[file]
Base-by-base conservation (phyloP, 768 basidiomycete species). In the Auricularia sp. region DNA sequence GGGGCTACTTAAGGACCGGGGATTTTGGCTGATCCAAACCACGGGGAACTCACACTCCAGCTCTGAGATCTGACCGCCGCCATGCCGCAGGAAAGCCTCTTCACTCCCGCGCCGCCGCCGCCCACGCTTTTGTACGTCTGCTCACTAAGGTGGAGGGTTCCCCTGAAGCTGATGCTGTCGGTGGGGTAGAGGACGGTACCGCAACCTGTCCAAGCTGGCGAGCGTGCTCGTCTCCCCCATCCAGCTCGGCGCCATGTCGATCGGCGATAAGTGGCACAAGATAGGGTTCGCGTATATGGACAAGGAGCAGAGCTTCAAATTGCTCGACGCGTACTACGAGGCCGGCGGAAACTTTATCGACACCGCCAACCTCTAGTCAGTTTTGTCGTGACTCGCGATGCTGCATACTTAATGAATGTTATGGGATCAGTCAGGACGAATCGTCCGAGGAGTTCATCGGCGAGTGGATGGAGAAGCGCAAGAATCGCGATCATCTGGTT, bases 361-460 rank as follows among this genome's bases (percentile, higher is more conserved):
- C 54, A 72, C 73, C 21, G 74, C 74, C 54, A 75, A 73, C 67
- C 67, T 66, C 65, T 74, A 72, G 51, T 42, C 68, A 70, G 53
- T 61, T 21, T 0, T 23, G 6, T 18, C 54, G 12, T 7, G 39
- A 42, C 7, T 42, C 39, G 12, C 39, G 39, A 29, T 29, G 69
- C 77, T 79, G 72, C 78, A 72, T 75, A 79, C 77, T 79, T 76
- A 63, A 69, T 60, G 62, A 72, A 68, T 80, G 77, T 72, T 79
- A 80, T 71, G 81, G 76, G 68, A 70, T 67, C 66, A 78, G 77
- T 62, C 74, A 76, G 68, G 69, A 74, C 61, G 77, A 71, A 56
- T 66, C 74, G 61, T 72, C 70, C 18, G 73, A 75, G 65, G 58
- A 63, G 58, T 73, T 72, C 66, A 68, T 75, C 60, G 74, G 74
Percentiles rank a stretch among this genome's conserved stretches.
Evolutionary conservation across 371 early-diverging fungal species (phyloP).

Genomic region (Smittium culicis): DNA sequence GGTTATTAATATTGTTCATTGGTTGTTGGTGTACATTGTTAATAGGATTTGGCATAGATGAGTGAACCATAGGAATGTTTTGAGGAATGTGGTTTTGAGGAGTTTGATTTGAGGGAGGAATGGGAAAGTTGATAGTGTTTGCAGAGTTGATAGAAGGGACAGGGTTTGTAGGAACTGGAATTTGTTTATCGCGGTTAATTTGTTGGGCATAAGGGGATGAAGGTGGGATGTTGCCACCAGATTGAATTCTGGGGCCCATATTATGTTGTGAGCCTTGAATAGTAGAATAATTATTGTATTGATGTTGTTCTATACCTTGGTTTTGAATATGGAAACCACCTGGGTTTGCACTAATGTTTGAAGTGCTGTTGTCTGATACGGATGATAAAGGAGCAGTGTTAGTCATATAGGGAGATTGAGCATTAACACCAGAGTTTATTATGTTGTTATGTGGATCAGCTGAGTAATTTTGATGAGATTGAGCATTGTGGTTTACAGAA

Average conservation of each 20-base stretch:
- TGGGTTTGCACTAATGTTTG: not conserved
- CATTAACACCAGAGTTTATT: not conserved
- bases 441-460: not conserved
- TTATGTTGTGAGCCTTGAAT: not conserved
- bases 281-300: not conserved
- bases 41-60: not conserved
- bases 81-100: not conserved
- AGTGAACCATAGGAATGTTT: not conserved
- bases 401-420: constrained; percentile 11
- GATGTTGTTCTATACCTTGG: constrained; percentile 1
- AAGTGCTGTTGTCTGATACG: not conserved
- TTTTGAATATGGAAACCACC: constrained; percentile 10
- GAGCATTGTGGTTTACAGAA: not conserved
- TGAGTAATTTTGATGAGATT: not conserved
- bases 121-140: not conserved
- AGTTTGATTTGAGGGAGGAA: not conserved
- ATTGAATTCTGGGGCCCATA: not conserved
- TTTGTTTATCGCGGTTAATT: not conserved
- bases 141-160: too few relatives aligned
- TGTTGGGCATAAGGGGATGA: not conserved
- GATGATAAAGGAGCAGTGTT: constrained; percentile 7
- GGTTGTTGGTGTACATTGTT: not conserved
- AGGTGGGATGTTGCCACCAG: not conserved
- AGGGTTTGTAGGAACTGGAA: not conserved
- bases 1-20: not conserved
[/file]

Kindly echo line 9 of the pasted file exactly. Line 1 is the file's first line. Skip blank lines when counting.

- T 62, C 74, A 76, G 68, G 69, A 74, C 61, G 77, A 71, A 56